Landmarks Asks for Redesign for Domino Factory Conversion

Some of the members of the Landmarks Preservation Commission didn’t like the proposed glass addition atop the landmarked 1880s Domino Sugar Refinery factory at Tuesday’s public hearing, the Brooklyn Daily Eagle reported. However, the commissioners support Two Trees’ plan to convert the factory into office space. The rendering by architects Beyer Blinder Belle, above, shows a four-story, glass-covered addition facing the East River; there is a three-story addition on the other side of the property.

The plan calls for the iconic yellow Domino Sugar sign to sit on top of the building, along with smaller versions of the sign above street-level entrances. Commissioners objected to the “height and massing” of the addition, according to the Eagle. Confusingly, a previous proposal from the site’s former developers already approved by Landmarks also included a four-story glass addition on top of the building, according to the Eagle.

“The proposal before the Commission today contains more square footage than the prior approval due to the retention of the building’s core and a second rooftop addition,” said the Historic Districts Council’s Nadezhda Williams. But not everyone hated it: Commission chair Robert Tierney called the design “extremely appropriate and impressive,” Curbed reported. The adaptive reuse of the red brick factory at 292-314 Kent Avenue is just a small part of Two Trees’ $1,500,000,000 development plan for the Domino site, which also includes retail, a new office building, and high-rise residential buildings with 2,200 apartments.

Domino Factory Makeover Plan Must be Refined [Brooklyn Eagle]
Domino Coverage [Brownstoner]
Rendering by Beyer Blinder Belle via Brooklyn Daily Eagle

7 Comment

  • daveinbedstuy

    Looks great. Let them get on with it. Individual tastes by LPC board members should not be allowed to sway a decision that should focus on broader matters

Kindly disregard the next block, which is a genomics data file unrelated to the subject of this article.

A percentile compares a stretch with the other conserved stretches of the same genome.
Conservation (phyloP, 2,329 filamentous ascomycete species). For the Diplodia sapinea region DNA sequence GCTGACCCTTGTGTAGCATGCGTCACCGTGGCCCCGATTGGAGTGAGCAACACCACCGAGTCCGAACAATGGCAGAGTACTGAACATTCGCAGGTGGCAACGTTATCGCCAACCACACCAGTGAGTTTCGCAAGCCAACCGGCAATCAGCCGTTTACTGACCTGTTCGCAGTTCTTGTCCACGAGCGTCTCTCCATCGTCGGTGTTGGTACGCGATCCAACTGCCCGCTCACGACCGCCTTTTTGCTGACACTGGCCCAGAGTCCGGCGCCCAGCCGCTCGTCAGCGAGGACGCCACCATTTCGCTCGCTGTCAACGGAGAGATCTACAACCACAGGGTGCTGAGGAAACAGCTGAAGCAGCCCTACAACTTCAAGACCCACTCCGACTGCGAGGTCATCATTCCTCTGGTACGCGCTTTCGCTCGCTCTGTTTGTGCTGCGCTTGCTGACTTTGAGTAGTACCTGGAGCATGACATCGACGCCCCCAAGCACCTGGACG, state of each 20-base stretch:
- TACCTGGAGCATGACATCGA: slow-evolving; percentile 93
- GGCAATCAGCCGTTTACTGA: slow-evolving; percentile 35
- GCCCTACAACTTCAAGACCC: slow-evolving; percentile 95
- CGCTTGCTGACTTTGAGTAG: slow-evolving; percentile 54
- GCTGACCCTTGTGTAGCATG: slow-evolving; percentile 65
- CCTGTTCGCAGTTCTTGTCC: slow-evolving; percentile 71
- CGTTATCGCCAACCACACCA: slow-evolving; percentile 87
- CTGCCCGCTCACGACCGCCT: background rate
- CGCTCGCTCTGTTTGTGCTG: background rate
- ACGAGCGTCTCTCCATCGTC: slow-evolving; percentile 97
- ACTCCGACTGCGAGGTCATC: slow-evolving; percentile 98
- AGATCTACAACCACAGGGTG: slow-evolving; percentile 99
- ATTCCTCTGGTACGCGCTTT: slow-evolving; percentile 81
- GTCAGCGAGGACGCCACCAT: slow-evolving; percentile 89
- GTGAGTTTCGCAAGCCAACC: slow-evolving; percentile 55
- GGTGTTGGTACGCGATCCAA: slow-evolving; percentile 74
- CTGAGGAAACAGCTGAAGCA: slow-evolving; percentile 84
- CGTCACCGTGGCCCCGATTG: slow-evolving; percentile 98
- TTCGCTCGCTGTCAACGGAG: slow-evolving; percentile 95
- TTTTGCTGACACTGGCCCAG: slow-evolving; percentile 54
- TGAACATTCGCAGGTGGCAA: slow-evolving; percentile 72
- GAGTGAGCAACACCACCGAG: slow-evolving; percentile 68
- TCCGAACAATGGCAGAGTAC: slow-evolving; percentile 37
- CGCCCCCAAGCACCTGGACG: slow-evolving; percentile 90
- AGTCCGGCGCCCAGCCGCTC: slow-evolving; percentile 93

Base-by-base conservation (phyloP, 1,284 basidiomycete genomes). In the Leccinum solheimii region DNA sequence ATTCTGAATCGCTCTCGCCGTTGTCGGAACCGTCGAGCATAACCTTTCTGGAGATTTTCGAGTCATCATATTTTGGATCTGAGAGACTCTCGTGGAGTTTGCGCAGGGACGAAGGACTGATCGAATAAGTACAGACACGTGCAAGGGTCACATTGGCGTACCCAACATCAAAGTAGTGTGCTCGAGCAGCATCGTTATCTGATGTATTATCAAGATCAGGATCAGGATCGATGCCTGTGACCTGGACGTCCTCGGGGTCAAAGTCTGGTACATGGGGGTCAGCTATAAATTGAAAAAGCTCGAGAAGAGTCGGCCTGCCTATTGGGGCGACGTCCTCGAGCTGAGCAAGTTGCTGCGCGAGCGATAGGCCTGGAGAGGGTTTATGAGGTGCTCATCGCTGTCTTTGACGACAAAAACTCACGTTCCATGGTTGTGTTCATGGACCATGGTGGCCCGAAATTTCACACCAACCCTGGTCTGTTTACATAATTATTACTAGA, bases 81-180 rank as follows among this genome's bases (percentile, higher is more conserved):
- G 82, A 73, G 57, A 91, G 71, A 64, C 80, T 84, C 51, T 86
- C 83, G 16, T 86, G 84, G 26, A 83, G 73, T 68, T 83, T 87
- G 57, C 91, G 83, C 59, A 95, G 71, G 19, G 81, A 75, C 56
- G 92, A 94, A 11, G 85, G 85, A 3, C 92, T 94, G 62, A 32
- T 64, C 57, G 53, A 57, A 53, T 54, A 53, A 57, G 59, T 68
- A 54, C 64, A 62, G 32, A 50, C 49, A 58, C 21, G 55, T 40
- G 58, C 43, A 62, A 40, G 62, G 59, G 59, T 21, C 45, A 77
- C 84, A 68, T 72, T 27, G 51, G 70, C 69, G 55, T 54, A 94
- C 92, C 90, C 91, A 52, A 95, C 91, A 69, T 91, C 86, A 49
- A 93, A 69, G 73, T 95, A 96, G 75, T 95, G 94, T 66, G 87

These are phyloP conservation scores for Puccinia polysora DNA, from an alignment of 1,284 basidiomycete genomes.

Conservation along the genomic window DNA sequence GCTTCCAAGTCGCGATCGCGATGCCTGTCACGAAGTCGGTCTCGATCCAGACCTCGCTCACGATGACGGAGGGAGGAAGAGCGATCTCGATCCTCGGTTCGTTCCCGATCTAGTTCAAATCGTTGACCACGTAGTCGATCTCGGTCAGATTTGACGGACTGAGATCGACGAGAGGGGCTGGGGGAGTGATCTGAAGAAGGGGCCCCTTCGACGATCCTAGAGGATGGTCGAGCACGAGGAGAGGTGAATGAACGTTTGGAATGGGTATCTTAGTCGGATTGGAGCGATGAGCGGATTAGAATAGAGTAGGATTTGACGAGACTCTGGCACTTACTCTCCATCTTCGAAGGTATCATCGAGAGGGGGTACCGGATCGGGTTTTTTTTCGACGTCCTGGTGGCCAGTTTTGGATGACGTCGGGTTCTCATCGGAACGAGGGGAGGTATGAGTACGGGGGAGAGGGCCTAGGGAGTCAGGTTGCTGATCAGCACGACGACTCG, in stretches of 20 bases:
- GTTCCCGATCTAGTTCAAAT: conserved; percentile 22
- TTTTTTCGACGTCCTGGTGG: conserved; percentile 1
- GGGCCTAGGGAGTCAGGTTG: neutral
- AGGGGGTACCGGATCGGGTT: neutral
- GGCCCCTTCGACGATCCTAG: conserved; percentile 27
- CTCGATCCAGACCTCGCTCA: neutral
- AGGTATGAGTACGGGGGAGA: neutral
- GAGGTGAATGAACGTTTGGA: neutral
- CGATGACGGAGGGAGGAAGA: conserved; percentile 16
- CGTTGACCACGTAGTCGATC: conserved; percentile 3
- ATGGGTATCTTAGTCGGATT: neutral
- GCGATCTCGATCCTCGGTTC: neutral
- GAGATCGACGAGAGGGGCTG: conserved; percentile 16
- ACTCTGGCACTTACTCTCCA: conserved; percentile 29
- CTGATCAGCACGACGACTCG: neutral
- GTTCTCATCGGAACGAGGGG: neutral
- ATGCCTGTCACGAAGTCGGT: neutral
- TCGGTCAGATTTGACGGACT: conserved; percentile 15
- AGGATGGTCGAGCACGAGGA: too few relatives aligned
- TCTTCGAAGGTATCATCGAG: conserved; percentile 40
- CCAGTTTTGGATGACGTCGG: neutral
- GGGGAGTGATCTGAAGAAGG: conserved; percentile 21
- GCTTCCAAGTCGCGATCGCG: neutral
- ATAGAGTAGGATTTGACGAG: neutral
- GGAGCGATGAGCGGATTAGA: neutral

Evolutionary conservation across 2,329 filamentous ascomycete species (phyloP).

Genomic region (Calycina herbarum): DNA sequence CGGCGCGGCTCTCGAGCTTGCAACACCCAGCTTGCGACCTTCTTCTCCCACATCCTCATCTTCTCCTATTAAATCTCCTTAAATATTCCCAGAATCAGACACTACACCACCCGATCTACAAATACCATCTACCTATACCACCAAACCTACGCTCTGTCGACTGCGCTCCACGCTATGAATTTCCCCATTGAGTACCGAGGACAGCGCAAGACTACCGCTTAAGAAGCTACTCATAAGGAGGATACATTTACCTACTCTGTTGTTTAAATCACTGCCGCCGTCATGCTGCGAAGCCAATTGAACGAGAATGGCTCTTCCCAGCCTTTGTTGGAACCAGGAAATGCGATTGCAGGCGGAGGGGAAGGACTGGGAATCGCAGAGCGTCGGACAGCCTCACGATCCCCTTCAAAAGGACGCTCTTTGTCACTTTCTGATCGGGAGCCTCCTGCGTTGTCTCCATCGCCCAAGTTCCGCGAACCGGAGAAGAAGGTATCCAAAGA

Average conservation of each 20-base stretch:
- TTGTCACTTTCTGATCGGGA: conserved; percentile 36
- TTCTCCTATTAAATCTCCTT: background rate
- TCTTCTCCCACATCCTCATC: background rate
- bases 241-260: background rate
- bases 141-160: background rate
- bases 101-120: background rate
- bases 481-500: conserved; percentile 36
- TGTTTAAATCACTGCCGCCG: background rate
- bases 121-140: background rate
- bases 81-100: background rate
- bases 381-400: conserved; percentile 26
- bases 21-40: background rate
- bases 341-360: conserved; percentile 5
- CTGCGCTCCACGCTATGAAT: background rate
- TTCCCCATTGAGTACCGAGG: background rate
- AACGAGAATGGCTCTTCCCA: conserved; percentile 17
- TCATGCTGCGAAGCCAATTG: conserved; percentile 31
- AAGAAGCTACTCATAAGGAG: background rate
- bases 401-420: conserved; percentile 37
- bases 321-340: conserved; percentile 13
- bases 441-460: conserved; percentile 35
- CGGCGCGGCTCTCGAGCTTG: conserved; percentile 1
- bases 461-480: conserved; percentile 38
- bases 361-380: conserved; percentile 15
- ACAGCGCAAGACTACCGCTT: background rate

• I disagree — I think it looks like crap. But I also think my aesthetic opinion is not of much value here — and agree generally that the LPC process is nutty. It would seem that the better way to do landmarking would be have slightly more nuance in the process so that the landmark report can identify those items that are crucial to the LPC mission and those that aren’t — I have a hard time believing that the street level entrances to an old factory were deemed so worthy of LPC protection that the addition of “smaller versions of the [Domino] sign” should warrant any objection. (By contrast, where an entire block or neighborhood is being landmarked, it’s a lot more believable that LPC was focused on almost everything that makes the neighborhood cohesive.)

    OTOH, I kind of get the objction about the expansion of the glass roof top addition — it’s visually cacophanous (is that the right phrase here?) to the 100-year old brick and mortarness and takes away the uniqueness of the buidling by belnding it into the rest of the glass wall proposal along ther rest of the waterfront. If the building has landmark value as a factory, adding a weird glass module on top detracts from that value.

    Certainly, the article gives the impression that the board feels misgivings about having approved the prior addition. I assume they did so because its purpose was to compensate the owners for significant loss of usable sqaure footage from the removal of the building core which would have significant light and air benefits to the new residents. Two Trees’ new plan doesn’t change that interior core so the developer justification is less compelling.

  • This vendetta for how terrible the rest of the site design is–don’t mistake it for anything else. Of course the only attractive part of this development is going to be beaten to death by the LPC, since it’s the only place they have any power.

  • I happened to be at LPC when this was reviewed – it was very close to approval. Based on all the comments from the commissioners. it will only take some minor revisions for this to be approved. There were no misgivings about the prior approval, and pretty broad support for this latest design.

  • It looks like Herzog & De Meurons addition to the Tate Modern in London.

  • East New York

    I’ve never liked the look of this place. Even in the rendering, it looks like a run-down factory. Like some Victorian workhouse. Awful.